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Genesee County considers use of AI to analyze bridge reports with $30K subscription

By Joanne Beck

Think what you will about the use of artificial intelligence for making up silly random songs and possibly helping to write that late-night term paper, but there are certainly more cutting edge, time-saving uses for the technology.

Just ask Genesee County Highway Superintendent Tim Hens. He recommended that the county purchase a $30,000 subscription to an AI service that will analyze state Department of Transportation bridge and culvert reports, identify problem areas and help county personnel potentially whittle a job from 12 months down to two or three weeks.

Tim Hens

"So after the first of the year, we're going to upload all of our bridge inspection reports to the company. And they're going to use the AI software to just quickly analyze all the pictures and the data. And there's, I mean, each bridge probably has a 15- to 20-page report that comes with it, they're gonna go through each report, look at all the pictures that AI literally scans the photos,” Hens said after Monday’s Public Service meeting. “And I don't know how exactly it works. Yes, the software can detect things. I mean, you know, a human could detect it as well if we were going through it, but it's literally 1000s and 1000s of pages. And we only have two or three people. And we have other stuff like a jail and a water project that are being built. So you just nip away at it. And you might get through two or three a week. But we've got 374 bridges and culverts that have got to be inspected. And then someone's got to go through those reports. So this is kind of a quick way. 

“Again, using AI software, which is brand new to the industry, to review all of those pictures and photos and then just spit out a report saying okay, you've got 20 bridges that have concrete abutments that need repairs, you've got 10 bridges that have bad bearings, you've got two bridges that should be painted, and here's the costs, and here's the locations,” he said. “It's got to be fixed. And it's pretty impressive. It literally will do in two to three weeks what it would take two to three humans to do all year long.”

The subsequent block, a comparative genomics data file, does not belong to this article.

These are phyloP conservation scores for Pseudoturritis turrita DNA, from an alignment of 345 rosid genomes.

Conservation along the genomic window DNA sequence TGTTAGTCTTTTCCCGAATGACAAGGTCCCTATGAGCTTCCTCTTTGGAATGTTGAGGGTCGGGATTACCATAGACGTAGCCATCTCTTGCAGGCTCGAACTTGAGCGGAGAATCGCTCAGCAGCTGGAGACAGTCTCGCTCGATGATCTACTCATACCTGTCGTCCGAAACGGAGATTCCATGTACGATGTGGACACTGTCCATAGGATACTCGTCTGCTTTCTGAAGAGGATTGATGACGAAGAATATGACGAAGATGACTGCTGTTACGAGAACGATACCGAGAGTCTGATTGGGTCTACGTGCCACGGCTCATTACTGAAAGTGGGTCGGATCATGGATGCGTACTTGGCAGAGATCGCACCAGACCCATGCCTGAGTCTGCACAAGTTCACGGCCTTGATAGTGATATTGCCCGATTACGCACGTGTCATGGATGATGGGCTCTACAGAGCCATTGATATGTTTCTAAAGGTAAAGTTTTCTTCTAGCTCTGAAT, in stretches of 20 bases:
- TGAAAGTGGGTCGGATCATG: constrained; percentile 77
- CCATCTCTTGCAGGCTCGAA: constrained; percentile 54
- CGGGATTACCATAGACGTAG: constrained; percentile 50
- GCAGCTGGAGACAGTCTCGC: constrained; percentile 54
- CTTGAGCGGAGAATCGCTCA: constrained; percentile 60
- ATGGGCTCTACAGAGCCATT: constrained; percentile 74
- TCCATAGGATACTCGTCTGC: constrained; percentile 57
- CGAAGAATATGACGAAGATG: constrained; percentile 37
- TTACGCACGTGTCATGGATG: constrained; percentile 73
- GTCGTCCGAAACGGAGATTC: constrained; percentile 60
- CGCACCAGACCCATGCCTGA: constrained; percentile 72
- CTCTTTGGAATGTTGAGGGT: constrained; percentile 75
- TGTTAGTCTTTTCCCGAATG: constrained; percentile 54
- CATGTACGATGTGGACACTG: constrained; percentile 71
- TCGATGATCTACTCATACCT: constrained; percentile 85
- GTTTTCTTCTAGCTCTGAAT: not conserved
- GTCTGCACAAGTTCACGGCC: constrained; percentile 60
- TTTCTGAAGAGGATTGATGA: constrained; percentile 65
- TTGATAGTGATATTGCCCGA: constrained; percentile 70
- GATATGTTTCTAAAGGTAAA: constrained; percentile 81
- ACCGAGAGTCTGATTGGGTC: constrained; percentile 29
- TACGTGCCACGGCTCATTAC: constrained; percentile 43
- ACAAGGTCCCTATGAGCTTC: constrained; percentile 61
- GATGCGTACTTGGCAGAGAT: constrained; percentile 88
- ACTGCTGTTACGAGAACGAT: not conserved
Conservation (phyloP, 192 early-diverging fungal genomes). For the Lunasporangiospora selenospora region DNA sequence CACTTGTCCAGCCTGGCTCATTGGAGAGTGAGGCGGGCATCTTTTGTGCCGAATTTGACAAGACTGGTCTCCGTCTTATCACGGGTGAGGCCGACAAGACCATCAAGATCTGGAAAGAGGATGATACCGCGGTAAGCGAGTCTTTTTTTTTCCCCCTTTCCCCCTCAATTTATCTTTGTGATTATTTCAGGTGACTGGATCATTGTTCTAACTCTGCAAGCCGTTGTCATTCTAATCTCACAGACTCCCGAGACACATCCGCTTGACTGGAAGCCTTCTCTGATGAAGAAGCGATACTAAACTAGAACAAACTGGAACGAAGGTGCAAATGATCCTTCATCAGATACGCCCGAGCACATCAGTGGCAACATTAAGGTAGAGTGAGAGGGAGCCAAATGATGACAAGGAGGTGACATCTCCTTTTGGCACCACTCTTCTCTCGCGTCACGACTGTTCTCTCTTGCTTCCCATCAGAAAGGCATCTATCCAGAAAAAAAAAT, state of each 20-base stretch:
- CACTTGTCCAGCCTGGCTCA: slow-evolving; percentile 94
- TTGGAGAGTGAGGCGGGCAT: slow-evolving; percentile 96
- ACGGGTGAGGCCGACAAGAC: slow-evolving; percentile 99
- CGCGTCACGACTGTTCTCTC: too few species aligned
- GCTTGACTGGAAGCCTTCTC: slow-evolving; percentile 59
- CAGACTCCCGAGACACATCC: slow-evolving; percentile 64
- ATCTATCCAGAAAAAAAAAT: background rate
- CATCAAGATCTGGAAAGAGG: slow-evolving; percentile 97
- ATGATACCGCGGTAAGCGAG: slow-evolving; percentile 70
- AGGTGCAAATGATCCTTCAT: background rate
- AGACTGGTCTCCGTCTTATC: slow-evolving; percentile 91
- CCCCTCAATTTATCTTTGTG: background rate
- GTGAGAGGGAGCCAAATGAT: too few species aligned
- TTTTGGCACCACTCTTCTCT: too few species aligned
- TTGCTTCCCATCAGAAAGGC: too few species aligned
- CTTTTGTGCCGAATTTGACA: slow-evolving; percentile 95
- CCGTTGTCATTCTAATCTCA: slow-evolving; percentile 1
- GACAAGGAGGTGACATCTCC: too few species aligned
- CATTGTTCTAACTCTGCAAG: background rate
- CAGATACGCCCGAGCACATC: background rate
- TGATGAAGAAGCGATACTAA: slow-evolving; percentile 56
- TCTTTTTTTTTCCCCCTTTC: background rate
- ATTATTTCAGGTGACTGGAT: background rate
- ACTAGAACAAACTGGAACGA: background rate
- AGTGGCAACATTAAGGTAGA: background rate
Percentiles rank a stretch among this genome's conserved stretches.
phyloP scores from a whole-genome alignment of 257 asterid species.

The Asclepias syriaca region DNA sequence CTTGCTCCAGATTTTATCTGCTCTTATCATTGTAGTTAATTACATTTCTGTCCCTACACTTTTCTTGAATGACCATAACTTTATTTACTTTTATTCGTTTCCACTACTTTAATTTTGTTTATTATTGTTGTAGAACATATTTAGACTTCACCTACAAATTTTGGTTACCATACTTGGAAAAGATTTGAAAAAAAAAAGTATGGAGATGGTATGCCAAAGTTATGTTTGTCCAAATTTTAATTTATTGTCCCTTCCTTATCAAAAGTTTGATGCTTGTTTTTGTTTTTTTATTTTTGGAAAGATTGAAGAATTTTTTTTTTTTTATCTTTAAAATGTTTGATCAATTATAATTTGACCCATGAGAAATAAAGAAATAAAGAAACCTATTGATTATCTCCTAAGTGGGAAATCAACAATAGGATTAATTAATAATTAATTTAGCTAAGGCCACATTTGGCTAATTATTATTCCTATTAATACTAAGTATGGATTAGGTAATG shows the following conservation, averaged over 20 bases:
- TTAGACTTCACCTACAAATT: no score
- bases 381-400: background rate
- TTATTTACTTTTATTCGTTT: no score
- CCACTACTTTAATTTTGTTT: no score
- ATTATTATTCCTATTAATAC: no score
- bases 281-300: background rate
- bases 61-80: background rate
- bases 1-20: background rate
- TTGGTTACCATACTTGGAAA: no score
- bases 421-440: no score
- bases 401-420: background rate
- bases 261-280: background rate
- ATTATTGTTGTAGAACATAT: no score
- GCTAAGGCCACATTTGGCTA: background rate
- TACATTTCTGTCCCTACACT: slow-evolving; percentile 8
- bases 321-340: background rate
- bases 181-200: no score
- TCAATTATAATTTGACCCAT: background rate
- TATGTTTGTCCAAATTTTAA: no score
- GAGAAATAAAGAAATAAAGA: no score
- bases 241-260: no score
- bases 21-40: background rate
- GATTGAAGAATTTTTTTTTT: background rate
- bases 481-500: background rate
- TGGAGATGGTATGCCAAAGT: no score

He’s got faith in the company, Dynamic Infrastructure, which is just breaking into New York State, with Genesee County being one of the first counties to use this technology. He knows that some are using it in Iowa and Minnesota, with some counties here investigating it, “but I think we’re one of the fist ones in New York State” to be using it. 

“I’ve seen a demo multiple times. I’ve been through an hour-long presentation on it. It’s very impressive,” he said. “It’s gonna be, I think, a good tool for us, hopefully moving forward.”

It is about prioritizing, he said, and will also involve some strategy once he can see what kinds of repairs are needed and where.

“Because if you have similar repairs on bridges, but they're spread out in seven or eight different locations, you might just issue one contract. You know that the contractor might go from bridge to bridge to bridge fixing the exact same thing in six different locations, which is a heck of a lot cheaper than putting out six different contracts and then having six different contractors, piecemeal, yeah, so it's going to allow us to kind of, you know, kill two birds with one stone, and probably get a little bit of bang for our buck too, because you're gonna be hiring a contractor to do 10 locations as opposed to one at a time,” he said. “So I think it's gonna be a really powerful tool.”

The Public Service Committee agreed with his recommendation and moved the resolution on to Ways & Means, and then it will go to the full Legislature for a final vote that Hens recommends further analyzing county bridge and culvert inspection reports with artificial intelligence software to quantify and estimate repairs identified in the reports.

Hens has evaluated a proposal for this work and has recommended the purchase of an annual subscription to this service from Dynamic Infrastructure of New York, NY, at a cost not to exceed $30,000 for the period from Jan. 1, 2024, through Dec. 31, 2024.

He doesn't believe that it will be necessary to have a yearly subscription, so once the brunt of the work is done and details obtained, it can be canceled until the county needs updated information, he said. 

The contract will be funded by the Large Span Culverts Capital Project, which has an available balance of $2,739,357.

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